What I also learned was that Vinny wasn’t all bad. Vinny played an essential part in my leadership role. For example, if a problem or issue would arise in our company, my team would say, “We need Vinny to come out to tackle this.” Often the issue had to do with a broader organizational problem or conflict that needed a more direct and forceful approach to address it. A civil or diplomatic approach just wouldn’t cut it.
I immediately found this liberating. For a long time as a leader, I tried to keep Vinny locked up because I aspired to be a level-headed and grounded leader at all times.
Through this experience with my team, I learned that bottling up Vinny wasn’t a good strategy. At the same time, unleashing Vinny without any sense of purpose or control was also not good. Learning to manage one’s dark side is a vital capability of accountable leaders.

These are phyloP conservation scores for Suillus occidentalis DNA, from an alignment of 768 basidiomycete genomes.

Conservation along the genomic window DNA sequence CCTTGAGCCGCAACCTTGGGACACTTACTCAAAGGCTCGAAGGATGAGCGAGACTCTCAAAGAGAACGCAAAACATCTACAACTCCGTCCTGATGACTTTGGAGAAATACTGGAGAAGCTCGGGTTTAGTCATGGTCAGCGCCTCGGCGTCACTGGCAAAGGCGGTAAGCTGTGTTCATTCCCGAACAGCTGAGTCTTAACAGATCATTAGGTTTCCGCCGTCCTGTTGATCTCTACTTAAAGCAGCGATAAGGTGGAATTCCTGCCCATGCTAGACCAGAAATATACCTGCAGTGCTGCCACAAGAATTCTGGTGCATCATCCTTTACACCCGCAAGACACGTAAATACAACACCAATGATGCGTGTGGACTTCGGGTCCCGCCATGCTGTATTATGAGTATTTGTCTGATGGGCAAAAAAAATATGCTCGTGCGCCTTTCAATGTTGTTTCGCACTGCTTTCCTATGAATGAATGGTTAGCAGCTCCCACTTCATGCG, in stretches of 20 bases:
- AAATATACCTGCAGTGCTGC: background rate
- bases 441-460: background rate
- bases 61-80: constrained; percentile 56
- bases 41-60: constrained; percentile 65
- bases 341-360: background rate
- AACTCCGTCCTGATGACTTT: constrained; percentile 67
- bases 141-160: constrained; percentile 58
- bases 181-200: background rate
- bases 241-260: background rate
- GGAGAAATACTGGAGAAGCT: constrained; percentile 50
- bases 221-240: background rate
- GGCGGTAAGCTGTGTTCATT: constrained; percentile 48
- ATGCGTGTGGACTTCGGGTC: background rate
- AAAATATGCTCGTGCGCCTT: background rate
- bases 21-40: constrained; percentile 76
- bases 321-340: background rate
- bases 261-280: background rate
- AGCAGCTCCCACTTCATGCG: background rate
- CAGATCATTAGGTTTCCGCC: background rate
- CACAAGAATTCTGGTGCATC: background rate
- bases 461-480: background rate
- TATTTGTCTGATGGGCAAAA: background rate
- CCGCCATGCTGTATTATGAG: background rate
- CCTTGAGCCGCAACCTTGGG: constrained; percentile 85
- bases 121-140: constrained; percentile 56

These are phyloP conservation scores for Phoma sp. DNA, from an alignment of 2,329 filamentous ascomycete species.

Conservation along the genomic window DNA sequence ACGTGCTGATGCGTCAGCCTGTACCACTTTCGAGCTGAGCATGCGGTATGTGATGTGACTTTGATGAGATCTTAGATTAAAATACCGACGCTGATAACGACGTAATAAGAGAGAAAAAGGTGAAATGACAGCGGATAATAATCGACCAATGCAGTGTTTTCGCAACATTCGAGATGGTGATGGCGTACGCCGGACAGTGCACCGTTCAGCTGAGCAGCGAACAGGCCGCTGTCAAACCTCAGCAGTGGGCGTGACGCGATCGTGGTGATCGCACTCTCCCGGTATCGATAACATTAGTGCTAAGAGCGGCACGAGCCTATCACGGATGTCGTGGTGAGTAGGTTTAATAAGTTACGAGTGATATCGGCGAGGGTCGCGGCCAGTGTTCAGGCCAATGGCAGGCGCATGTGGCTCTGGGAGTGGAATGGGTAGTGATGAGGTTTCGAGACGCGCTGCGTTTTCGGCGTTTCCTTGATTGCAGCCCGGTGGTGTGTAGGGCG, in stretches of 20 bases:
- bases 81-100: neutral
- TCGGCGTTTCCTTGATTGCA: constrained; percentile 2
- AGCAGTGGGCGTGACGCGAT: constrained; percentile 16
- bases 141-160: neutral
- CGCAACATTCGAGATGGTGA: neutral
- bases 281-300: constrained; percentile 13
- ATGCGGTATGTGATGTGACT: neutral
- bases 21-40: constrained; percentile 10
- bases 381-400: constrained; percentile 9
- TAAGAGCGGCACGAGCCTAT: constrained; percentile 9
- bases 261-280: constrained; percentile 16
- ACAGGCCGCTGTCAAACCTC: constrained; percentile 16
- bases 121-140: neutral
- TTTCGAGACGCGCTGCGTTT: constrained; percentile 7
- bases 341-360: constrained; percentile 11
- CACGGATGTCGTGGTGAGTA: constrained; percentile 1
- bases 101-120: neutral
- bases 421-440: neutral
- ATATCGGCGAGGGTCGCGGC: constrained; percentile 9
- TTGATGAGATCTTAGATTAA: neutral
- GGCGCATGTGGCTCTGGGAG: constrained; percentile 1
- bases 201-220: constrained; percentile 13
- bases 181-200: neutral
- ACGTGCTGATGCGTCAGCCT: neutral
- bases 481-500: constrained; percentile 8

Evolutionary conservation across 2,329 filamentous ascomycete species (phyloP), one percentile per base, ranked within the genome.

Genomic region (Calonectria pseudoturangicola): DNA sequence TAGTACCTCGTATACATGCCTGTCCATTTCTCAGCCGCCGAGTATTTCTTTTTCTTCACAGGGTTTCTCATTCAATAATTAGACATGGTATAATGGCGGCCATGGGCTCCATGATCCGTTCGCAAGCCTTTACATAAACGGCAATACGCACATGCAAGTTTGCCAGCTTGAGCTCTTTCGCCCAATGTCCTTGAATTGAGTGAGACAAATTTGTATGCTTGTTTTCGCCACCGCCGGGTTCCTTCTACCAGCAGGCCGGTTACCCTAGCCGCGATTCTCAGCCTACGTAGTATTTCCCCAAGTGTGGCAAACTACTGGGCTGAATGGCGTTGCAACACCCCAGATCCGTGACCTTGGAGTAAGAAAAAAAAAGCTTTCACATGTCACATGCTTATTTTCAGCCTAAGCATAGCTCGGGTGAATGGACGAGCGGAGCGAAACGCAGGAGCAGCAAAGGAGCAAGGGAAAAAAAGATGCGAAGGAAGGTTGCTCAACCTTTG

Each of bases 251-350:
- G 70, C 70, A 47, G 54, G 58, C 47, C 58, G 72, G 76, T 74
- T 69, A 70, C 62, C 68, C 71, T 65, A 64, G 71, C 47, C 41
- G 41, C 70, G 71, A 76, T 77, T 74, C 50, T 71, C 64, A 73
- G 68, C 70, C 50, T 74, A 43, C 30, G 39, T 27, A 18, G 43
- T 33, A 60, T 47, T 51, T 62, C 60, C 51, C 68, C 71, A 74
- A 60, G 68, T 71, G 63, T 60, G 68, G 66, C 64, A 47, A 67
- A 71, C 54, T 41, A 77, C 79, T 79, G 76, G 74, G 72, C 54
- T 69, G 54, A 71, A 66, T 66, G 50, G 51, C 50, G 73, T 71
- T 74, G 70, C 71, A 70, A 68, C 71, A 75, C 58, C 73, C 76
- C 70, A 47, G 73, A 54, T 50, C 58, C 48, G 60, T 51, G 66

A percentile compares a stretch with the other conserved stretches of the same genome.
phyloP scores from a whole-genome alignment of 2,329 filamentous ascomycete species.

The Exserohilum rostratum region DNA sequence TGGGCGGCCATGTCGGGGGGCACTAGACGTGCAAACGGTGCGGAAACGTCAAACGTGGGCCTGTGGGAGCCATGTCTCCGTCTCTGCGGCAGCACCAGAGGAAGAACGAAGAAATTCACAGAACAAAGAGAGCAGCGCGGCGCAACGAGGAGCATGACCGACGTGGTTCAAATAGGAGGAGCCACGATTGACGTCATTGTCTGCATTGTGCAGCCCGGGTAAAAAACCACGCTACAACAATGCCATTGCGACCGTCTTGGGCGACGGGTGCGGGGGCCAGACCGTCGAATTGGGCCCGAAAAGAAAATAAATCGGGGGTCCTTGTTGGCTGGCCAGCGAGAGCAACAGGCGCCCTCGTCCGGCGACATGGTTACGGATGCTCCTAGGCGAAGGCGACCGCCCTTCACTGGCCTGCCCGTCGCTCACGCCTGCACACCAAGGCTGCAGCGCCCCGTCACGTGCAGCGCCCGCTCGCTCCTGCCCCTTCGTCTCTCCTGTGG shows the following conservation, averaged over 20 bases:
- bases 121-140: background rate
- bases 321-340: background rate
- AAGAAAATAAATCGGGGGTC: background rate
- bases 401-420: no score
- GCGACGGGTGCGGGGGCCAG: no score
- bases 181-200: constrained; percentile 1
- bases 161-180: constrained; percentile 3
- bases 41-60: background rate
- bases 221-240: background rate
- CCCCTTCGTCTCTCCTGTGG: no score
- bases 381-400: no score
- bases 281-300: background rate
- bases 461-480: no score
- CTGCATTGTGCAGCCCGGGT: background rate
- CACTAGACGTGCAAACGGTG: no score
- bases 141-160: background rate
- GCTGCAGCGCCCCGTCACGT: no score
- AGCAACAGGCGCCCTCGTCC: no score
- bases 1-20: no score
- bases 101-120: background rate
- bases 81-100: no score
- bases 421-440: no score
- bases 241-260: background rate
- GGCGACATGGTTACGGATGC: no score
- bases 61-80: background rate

The reason is that being a leader isn’t easy – it’s a lot of hard work. Stuff happens, many times, not always good. This can elicit a negative response and often it is a justified one. Now some leaders I’ve worked with are always in “Vinny” mode. This is rarely good for a leader. Others are afraid to show their reaction in a situation. They are fearful of their darker side, and this also isn’t a good thing.
The insight I gleaned from all these experiences is the power that comes when you own your darker side, and even label it. So, I started to test out this insight.
The first conversation was with a colleague, Carol. We were debriefing a session we had just led with a group of senior leaders. During the session, I shared what I call my “Vinny story” with the group. It resonated with the leaders. After, I asked Carol what she would call her darker side. She immediately said, “Blades.” It also happens to be her last name. The reason is that when her darker side kicks in, she get’s extremely direct, forthright, stern and precise with her language. As she takes on a person, they end up feeling like they have been cut up into a thousand pieces. That’s Blades in action. I have seen it a few times, and it’s an absolutely accurate label for Carol’s darker side.